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Have you ever just been starring at your computer saying, “Come on already!”  Or, “if you don’t hurry up, I am getting out a soldering iron and converting you into a toaster!”  No?  Are you lying to me? Am I just impatient?  Well, if I am, I am not alone.  However, experience has been kind enough (read: I am still alive) to teach me that sometimes, it just takes time.

In general, patience is hard learned in computer work.  I remember coming up with the Starbucks rule.  When creating VPN changes, make your changes and then go to Starbucks; when you get back it will be working.  When it comes to Active Directory, it is actually worse.  Patience isn’t needed just to get the things working: patience is required so that Active Directory isn’t damaged by troubleshooting.

You see, when doing Active Directory work, you sometimes need to slow down.  Why?  It all takes time.  KCC, time synchronization and replication over however many links data has to go across. This is just how Active Directory works since it is a multi-master system.  And before anyone gets any ideas… yes, we all want it to be a multi-master system and accept this as normal.

As a general rule, when doing a major Active Directory project, work at the pace of the slowest task.  Let the changes matriculate. They need to.  In fact, over time it appears that once everything is done and complete… give it a good twenty four hours and then double check it.

Twenty four hours?  Am I insane? Nope.

Take the time and validate that the changes matriculated.  Why?  You see one of the biggest pains in Active Directory is when you don’t realize your environment has some KCC, replication or time errors… and the changes you think went through… didn’t. This does happen.  So don’t rush it.

When you rush it, you make mistakes.  Like not backing up every domain controller when doing a domain transitions or not documenting the changes you are making in a migration. Take the time that the job actually requires.

Oh, and since you’re now taking the time to do it right, how about we all try and  remember to finish the job.  Active Directory projects are left incomplete with epic proportions. Take the time, and finish it. Really finish it.  Yes, even fill out sites and services.  It is all important and makes it easier for those who come after you.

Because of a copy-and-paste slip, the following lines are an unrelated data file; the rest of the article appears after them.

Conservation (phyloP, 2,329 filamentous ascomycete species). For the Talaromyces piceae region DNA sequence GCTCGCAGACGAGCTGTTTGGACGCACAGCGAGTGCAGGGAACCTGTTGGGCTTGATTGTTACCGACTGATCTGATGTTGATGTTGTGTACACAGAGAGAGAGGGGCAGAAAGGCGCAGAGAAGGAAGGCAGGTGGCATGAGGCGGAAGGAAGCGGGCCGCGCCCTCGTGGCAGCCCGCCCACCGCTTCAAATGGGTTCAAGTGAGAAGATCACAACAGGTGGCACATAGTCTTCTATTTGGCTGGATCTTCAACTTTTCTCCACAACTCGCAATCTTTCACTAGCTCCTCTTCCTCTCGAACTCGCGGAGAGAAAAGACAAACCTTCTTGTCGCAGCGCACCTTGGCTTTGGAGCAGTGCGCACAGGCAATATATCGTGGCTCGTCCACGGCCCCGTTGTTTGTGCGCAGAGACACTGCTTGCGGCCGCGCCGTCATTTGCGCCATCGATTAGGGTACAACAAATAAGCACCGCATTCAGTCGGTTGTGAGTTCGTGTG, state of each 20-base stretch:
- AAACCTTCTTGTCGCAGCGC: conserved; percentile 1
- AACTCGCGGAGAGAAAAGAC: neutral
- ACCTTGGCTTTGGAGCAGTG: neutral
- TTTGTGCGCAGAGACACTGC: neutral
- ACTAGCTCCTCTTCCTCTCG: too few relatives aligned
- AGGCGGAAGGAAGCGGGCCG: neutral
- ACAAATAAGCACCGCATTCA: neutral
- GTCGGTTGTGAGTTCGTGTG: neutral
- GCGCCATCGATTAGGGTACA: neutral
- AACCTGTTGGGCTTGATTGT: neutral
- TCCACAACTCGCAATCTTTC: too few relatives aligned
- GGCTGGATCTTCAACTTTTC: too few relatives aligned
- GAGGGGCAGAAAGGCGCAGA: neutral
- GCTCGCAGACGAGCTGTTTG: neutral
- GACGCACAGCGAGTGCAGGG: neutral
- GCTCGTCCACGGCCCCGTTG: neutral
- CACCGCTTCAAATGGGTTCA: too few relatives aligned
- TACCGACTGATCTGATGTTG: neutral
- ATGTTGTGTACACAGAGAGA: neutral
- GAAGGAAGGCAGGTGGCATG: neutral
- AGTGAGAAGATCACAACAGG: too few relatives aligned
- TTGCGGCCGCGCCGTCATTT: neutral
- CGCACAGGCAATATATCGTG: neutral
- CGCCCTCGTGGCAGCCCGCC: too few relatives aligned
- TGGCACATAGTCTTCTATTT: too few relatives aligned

When working with Active Directory just take it methodically.  Then make sure the replication is done.  Rush and you may make a mistake and end up rebuilding your forest.

 

 
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On Friday the seventh of September Microsoft sent out an email that is bound to drive many of the Windows 7 certified IT folk to drink.  And Microsoft should have known better. Hopefully you have read my valuation of the MCITP Windows 7, Enterprise Desktop Administrator… it will help explain what the confusion really is about. But wait, there is more!  Well here is an excerpt from the email they sent out.

“Soon you will receive an email to congratulate you on your Microsoft Certified Solutions Associate (MCSA): Windows 7 certification you have earned.  You may be wondering what the MCSA: Windows 7 certification is and how did you earn it.”

“In April 2012, Microsoft announced new certifications that have been re-invented for the cloud, covering on-premises skills as well as in the cloud.  As part of our efforts to grandfather our existing customers into the new program, we are awarding those individuals a new certification under the new certification program to jump start them towards an expert level certification in the program.   For individuals that have already earned the Microsoft Certified IT Professional (MCITP) Enterprise Desktop Administrator or MCITP: Enterprise Desktop Support Technician, they are being granted the MCSA: Windows 7 certification.”